Dux: …I would say like healthcare or government…
Dux: …or financial services. They would be like the stragglers…
Dux: …and the last people in new tech, but now with the Cloud and this idea of innovation transformation, you just change the game.
Jeff: Yeah. Yeah. You bet. Years ago I did this slide that was this teeters-totters slide of empowerment in governance.
Jeff: And that is the key with transformation, because if you go completely to one extreme or the other, you know, it just doesn’t work with no, with no empowerment. You really can’t transform…
Jeff: …and be responsive with no government, you have haphazard, random behavior and you might break policies if not laws and regulation, and I think in Office 365 we’ve got that balance right where we’ve got things like power apps and communication sites and Teams where people can create, be agile and work together, change the culture, but then, you know, of course, we’ve got encryptions and…
Jeff: …certifications and auditing and E-Discovery, and multi-factor authentication and occasion mobile…
Jeff: You know, so I think we’ve got that teeter-totter that we had on a slide 10 years ago, finally just about right.
Dux: It’s funny you say that. So, I was doing a workshop yesterday.
Dux: This workshop was about how do you drive sustainable adoption? And I had a slide that says, “Office 365 equals governed empowerment.”
Dux: Because back in the days, you know, when people hear the word “governance” oh it’s a bad thing. It’s hard.
Dux: It’s too much. It’s difficult. But my point is, look, for example, we live in a phenomenal country. We have freedoms, but we’re governed to certain extent.
Dux: So we won’t do bad things, and we’ll do the right thing.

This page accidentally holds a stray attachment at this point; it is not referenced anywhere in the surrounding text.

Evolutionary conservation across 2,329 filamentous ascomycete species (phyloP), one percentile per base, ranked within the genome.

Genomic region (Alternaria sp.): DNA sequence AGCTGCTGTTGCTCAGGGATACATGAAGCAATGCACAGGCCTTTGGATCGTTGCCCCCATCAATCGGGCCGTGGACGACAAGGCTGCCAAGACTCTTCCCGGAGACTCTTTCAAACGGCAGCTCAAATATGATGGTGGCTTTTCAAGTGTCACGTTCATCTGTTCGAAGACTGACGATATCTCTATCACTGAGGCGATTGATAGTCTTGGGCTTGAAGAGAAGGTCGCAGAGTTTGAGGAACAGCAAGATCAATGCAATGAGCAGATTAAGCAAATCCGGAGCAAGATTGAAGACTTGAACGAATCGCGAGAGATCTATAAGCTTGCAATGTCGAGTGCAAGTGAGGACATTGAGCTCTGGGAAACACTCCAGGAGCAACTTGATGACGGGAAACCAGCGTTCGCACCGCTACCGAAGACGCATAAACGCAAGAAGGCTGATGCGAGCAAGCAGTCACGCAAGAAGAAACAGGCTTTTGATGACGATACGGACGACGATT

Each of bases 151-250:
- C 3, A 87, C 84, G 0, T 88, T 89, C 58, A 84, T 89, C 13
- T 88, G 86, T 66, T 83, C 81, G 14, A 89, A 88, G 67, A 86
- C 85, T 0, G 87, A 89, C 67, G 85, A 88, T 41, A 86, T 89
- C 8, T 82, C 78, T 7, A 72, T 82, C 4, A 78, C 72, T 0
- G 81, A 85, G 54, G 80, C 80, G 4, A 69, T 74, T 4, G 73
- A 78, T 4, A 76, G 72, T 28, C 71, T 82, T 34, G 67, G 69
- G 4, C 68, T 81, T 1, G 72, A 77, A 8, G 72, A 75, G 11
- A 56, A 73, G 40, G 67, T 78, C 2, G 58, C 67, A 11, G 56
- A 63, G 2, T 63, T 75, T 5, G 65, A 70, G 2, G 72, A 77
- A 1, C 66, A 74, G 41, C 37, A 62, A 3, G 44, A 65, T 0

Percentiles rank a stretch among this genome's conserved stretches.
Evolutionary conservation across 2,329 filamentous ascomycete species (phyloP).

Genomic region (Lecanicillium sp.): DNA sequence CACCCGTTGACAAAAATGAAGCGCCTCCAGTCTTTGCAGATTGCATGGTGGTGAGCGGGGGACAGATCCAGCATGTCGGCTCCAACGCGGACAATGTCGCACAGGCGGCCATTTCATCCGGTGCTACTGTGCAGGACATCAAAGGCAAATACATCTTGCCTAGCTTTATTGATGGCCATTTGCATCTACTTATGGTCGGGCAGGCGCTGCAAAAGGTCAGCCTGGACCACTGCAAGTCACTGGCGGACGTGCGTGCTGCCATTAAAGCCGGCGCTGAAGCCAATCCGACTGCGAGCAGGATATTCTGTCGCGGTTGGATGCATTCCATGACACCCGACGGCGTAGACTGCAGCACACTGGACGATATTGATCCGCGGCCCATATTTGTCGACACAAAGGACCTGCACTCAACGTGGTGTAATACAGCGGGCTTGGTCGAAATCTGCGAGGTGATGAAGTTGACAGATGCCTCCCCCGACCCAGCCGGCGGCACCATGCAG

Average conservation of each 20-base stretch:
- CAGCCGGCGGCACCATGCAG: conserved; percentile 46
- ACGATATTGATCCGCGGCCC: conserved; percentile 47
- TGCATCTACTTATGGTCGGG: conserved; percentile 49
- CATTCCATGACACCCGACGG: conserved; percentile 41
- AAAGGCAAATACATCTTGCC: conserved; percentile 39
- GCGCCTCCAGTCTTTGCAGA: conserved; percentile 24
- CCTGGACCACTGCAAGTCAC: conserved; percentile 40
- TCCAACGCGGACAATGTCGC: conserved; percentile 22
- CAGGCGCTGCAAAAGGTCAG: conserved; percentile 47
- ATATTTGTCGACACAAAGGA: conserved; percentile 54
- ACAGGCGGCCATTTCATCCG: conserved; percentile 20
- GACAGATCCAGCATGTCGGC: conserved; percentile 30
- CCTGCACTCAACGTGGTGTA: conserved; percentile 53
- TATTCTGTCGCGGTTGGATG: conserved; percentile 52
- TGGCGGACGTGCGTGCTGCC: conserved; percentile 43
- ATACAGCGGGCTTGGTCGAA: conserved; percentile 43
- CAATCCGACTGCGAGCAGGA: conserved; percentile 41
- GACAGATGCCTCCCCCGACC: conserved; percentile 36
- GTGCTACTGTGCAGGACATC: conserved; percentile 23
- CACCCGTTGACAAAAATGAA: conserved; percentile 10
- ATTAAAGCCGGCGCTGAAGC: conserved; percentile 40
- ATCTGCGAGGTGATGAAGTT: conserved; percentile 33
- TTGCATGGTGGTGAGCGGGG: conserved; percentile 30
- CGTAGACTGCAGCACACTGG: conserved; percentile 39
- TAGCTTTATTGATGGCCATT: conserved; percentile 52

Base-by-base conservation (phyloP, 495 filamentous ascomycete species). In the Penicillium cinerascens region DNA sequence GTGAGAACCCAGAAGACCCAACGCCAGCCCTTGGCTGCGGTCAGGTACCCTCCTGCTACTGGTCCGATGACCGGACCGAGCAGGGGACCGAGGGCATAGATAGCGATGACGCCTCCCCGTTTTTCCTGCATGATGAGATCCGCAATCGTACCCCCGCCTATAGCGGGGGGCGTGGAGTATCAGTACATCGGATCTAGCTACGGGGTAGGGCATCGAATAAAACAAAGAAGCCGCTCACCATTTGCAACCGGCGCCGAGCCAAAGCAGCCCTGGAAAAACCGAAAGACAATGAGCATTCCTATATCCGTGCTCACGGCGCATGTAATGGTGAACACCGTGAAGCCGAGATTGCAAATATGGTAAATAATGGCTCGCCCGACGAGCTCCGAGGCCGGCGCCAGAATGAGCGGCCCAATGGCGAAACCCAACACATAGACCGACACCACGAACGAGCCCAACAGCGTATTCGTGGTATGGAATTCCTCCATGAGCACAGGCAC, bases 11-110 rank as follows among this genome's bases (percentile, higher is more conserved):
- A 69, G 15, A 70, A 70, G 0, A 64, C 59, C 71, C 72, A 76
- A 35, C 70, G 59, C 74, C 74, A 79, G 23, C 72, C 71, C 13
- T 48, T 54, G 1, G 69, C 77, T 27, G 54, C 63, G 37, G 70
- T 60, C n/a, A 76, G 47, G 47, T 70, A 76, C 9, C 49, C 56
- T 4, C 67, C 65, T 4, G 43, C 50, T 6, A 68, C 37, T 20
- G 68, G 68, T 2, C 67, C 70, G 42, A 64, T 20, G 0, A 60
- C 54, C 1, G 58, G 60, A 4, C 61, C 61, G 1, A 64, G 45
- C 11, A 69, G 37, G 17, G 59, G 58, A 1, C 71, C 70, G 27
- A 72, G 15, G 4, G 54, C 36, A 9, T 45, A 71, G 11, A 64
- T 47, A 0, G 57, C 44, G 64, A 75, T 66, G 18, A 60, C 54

Dux: And Office 365 provides us that benefit. And I don’t have to worry about setting up a big team in my IT organization, hiring a lot of security people or privacy people. It’s already there, and the guidance is there.
Jeff: Yeah, and in fact the time and money you would have spent in the past on setting up servers and patching and so forth, you can really put that energy and IQ and passion into how do I help users be more productive?
Jeff: Or what are the governance policies that are appropriate for my industry, my company, my particular projects? And so I think people are able to do a better job of this because the Cloud takes care of the other set of problems that should just be invisible.
Dux: So having visibility to all this, especially with what’s coming and the feedback you’re getting. Anything that stands out for you, Jeff, that really you would just sit back and it’s like boy, this is really meaningful work we’re doing. Lives are changing, or we’re helping companies do bigger and better things and focus on their core business.
Jeff: Yeah. Well, there’s a few things. One is just the access to technology of different organizations. You know, I can imagine most people who would watch a podcast like this tend to be in a medium to large-size organizations…
Jeff: …where they have the time and the day and the interest to follow what’s going on in tech, and which is great. It is great. I know there’s also probably lots of people from smaller organizations, but the thing the struck me yesterday. You know, I know you’re here for the SharePoint Fest…
Jeff: …event, and somebody said, “Wow.” You know, and you said it earlier that it’s, you know, good attendance this year. It’s growing. I did the math and we’ve got at least five, if not more, times the number of unique organizations using SharePoint, Exchange, Office 365 and the Cloud than we did at the peak from the on-premises only world.
Jeff: And I thought, wow. You know, five times as many organizations can get access to the technology that usually only the very largest organizations can do.
Jeff: And so I…You know, I was in Switzerland in December of last year and met with a 2,000 person company. Two IT people and everything else they did was Cloud Services, and they were just spinning up collaboration sites…
Jeff: …around the world, creating application after application, empowering their users when they could, and the sort of two IT people were more technical strategists, consultant types were just…You know, it was all a leverage model and an organization like that, you know, couldn’t have had access to all the technology we deliver. So I think that’s the biggest thing that whether it’s a school or an emerging market…I was just in India a couple of weeks ago.
Dux: Mm-hmm. Mm-hmm.
Jeff: All these people are able to get at, whether it’s SharePoint or actual machine learning.
Jeff: Yeah, think about that. Like, you know, what a hard core data scientist you need to be to set up all the [inaudible 00:08:07]…